During autumn in Idaho, the days are still warm but mornings and evenings call for sweatshirts. An eighty-degree autumn day doesn’t have the sharp edges of an eighty-degree summer day.
First frost can be as early as August. Rising early requires a light, because the sun is grabbing an extra forty. Continue reading →
On a day in May 2006, it was so unseasonably hot at the Idaho Botanical Garden (IBG) in Boise that canopies were erected to provide shade for attendees at the grand opening of the Lewis and Clark Native Plant Garden.
I was there that day, a local botanist and avid native plant gardener who had served on an advisory committee for the new garden. At the time, I didn’t know that the following spring I would join the IBG horticultural team as the person responsible for making the native plant garden grow. Continue reading →
After a long, cold Idaho winter, I like to dig in the dirt. The fresh air and exercise feel good. However, when I first started gardening, I quickly realized that I was lazy.
The good thing about this is that it inspired me to devise easier ways to grow plants. At first I raised a few flowers, but my husband groused, “We can’t eat flowers.”
Too lazy to even think about a half-acre vegetable garden, I considered planting vegetables among the flowers. Then I had a better idea: turn that little corner of the back lawn that gobbled up water but nobody uses into a vegetable garden.
Being lazy, I hoodwinked neighborhood kids into helping remove the sod. We filled in where the sod had been with topsoil and well-rotted manure. After my husband tilled them in, our Idaho bench soil was still too heavy with clay, so he added sawdust. Had the soil been boggy, he would have added sand, but we knew that clay plus sand equals concrete.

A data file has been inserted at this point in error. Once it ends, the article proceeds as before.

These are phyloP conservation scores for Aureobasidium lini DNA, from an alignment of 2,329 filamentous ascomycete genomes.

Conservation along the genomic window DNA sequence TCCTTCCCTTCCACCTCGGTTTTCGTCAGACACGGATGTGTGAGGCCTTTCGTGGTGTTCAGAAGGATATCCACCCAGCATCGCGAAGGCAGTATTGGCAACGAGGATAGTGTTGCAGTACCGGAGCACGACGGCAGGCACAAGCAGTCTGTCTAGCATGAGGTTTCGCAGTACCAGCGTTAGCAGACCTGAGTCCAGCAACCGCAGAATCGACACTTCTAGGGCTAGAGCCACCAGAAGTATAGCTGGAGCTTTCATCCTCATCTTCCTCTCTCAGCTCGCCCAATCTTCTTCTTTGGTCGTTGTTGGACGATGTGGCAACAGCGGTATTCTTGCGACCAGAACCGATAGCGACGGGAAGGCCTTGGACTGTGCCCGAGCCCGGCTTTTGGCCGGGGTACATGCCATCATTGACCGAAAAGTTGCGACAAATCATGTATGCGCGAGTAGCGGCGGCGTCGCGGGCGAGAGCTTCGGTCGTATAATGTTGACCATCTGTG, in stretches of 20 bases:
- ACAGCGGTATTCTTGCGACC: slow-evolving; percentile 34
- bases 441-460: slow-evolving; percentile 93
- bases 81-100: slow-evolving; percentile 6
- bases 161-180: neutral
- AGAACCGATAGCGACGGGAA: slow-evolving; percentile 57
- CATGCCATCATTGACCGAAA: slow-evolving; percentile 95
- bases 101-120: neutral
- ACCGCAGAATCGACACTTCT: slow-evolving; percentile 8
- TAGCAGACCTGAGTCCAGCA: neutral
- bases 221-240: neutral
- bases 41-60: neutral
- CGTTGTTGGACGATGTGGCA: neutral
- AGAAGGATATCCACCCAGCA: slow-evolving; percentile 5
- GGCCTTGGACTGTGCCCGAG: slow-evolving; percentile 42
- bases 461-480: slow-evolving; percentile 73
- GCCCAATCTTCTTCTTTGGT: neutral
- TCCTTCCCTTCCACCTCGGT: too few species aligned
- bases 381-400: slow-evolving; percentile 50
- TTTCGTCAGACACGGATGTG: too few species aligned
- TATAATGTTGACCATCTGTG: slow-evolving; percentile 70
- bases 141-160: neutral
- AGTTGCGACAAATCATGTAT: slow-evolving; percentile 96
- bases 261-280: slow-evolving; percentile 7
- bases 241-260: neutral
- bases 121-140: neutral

Our tiller gave off nasty fumes, was hard to start, required costly maintenance, left furrows that required lots of raking, and my husband never seemed to find time to ply the heavy beast. After several springs of waiting on the tilling before I could plant, I heard a professional gardener say that although tilling breaks up the top few inches of soil evenly and finely, its vibrations pound the deeper soil into a hardpan that resists root formation and impedes water absorption. Inspired—and tired of waiting—I got out my shovel and found spading less onerous than nagging. And the shovel did dig much deeper than tilling—as deeply as my foot could push it into the ground. Continue reading →
On a June day in 1982, I came home from my maternal grandmother’s funeral to find a scraggly little American Redbud tree blooming in my front yard for the first time since I’d planted it there several years earlier. The tree had been a gift from Grandma, who’d heard me say I’d like to have such a tree, and had gone out and bought it for me. It had never flourished and I’d given up on it and decided to let it die that summer. It did just that, but first it bloomed, paying tribute, I have always believed, to the memory of a remarkable woman. Continue reading →